Thursday, December 6, 2012

The tax bite of the "fiscal cliff"

Credit: Wonkbook
(click through to see whole infographic)
So a reader challenged me to address the fiscal cliff and its effects on chemists. I've decided to address it in two portions. The "fiscal cliff" [or (as the Washington Post's Ezra Klein more descriptively (and accurately?) refers to it) "the austerity crisis"] is a package of tax cuts that are ending and federal spending cuts that might happen. Naturally, those in federally-funded universities, grant-related positions and the like will suffer effects from it; I will address it tomorrow. But everyone pays taxes, so everyone will be affected by this.

I am really not particularly interested in the elephant-versus-donkey part of assigning blame, but I do want to talk about the actual practical effects of what were to happen if all of the intended tax increases were to be imposed.

To the right is a portion of an infographic from the Tax Policy Center** and Washington Post that predicts that:
  • For 2nd lowest-income quintile households (20k-39.7k), the average increase would be $1,231.
  • For middle income quintile households (39.7k to 64.5k), the average increase would be $1,984.
  • For the 2nd-highest income quintile (64.5k to 108k), the average increase would be $3,540. 
These are not insignificant increases -- I estimate that, for my household, I suspect it would be somewhere around $300 a month, which would definitely affect our consumption. I'll throw in the numbers for the non-1% households of the top quartile (e.g. a double Big Pharma household?): 
  • For the top 80%-90% of households (bounded by 108k to 143.4k), the average tax increase would be $6,162. 
  • For the top 90-95% of households (bounded by 143.4k to 204.3k), the average tax increase would be $7,830. 
  • For the top 95-99% of households (bounded by 204.3k to 506.2k), the average tax increase would be $14,085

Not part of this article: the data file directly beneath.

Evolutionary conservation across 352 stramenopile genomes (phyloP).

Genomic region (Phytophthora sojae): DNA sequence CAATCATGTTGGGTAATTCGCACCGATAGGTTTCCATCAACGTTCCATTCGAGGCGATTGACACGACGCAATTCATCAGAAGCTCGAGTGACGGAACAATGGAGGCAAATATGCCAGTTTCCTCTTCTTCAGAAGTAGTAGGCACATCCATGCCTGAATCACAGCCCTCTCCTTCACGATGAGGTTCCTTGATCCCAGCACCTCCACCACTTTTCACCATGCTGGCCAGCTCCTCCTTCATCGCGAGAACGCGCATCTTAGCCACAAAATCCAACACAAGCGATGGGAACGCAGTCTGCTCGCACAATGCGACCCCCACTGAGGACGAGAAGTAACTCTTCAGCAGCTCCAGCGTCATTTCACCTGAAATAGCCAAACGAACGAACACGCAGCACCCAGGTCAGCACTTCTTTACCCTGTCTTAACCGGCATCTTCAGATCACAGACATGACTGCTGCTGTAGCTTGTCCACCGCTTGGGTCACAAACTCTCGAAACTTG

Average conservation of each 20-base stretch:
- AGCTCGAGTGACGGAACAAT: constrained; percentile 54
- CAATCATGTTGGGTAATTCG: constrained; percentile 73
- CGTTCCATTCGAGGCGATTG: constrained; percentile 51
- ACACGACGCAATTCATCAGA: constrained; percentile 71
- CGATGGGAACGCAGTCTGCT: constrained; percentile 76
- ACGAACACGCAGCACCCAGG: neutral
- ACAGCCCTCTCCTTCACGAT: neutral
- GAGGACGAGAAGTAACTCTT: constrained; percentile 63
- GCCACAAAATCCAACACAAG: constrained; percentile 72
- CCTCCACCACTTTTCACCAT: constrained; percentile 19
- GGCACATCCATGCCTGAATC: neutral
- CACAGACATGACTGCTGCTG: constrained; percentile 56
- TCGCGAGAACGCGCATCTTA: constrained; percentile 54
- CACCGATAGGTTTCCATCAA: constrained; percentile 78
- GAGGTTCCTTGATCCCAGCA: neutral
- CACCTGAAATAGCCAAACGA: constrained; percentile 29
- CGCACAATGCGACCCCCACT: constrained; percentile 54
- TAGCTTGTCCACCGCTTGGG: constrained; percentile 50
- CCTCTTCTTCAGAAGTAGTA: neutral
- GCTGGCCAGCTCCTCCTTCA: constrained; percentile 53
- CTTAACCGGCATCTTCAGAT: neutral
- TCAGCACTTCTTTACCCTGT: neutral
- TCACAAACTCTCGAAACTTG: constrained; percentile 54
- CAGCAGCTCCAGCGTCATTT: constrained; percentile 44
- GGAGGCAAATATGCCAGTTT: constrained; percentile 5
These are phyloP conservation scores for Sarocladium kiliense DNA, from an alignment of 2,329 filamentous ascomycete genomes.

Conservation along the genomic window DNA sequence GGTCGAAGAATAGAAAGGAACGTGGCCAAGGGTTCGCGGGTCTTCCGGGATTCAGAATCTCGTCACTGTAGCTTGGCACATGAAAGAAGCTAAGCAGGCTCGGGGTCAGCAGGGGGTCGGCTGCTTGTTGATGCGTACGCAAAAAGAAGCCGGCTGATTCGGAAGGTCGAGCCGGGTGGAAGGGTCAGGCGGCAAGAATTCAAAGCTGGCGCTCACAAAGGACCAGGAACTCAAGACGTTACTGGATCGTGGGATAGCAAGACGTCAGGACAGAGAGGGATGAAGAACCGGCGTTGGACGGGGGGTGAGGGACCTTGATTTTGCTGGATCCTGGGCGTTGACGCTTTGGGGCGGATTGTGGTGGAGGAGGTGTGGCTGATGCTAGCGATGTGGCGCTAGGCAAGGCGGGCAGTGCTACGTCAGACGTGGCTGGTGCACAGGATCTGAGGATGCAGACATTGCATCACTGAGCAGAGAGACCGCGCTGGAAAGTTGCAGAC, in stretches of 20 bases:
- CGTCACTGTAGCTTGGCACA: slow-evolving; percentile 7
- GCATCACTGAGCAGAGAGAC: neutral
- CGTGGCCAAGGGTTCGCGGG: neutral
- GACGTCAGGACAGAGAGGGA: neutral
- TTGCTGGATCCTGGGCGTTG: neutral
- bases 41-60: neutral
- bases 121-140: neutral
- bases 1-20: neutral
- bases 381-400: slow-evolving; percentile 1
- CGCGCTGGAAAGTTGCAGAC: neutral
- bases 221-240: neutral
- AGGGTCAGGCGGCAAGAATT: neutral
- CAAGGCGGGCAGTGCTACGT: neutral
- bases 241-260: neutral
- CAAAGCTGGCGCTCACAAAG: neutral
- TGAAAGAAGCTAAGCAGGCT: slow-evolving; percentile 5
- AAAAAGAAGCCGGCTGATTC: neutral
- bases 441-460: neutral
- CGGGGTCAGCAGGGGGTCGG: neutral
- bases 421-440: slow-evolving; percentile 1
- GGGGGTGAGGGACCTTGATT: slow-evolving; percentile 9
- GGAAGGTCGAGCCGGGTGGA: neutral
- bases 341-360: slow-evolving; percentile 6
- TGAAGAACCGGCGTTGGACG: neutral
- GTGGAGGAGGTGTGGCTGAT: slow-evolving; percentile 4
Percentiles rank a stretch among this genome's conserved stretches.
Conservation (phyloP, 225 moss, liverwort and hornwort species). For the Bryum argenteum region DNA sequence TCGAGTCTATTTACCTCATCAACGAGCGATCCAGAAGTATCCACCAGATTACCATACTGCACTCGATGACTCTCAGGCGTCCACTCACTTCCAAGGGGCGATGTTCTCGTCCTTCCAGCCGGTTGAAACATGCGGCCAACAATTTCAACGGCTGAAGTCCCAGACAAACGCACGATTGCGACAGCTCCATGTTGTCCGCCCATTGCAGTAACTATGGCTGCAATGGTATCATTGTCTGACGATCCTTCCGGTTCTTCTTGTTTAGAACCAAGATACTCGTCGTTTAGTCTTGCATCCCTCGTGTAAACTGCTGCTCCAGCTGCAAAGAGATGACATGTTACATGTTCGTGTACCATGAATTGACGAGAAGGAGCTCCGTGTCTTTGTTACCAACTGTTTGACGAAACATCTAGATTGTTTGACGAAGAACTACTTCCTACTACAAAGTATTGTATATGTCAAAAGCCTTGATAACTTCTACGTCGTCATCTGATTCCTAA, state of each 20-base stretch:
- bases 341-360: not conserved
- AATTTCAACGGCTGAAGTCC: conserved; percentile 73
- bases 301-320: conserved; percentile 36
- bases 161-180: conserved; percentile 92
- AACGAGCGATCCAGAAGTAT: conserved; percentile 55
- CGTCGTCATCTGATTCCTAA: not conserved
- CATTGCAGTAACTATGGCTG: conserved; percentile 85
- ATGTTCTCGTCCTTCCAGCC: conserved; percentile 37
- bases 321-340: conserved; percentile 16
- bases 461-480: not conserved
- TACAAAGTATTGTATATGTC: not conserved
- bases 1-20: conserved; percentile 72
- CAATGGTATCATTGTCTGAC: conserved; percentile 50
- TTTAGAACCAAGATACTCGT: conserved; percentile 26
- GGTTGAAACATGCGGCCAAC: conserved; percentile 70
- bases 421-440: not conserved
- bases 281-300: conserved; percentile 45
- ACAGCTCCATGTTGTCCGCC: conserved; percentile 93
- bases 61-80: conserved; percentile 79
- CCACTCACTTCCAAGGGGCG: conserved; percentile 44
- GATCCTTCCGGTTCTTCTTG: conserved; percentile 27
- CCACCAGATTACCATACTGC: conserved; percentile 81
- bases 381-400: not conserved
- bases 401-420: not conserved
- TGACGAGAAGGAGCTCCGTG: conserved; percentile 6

I think it's safe to assume that these tax increases (or, actually, returns to Clinton-era income tax rates, and Bush-era payroll tax rates) will be unlikely to happen for the bottom 98% of households, so in other words, most everyone. That said, it appears to me entirely possible that said tax increases will actually happen for a month or two, while the powers that be play chicken with one another. 

*Based on this white paper. 

11 comments:

  1. What happens if the tax increases happen, I file my taxes as soon as Jan 1 comes around, and then the taxes change?

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    1. So the tax filing is different, right? 'Cause on Jan 1, 2013, you're filing 2012's taxes, which are not affected by this.

      But, to answer your question, I suspect that the payroll tax (Social Security tax, aka FICA) increase will happen immediately. So January 15th's paycheck (or whatever) will have the extra 2% taken out of your paycheck.

      One also presumes that your withholding will increase as well to help cover it. But again, it depends on the company that does your payroll.

      Here's a comment about that from CNN Money: http://money.cnn.com/2012/12/06/smallbusiness/fiscal-cliff-pay/index.html?hpt=hp_t1

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  2. Thanks for this information, particularly for actually putting the income ranges out there. Postdocs and grad students are in the "second lowest quartile" and the 1200 dollar tax increase is more than just putting a damper on your fun money. This is more than a month's rent, groceries, and gas for me. The person making 75000 might not like the $3500 increase, but I doubt it's impact will be anywhere near what it is for someone in the first bracket that you list.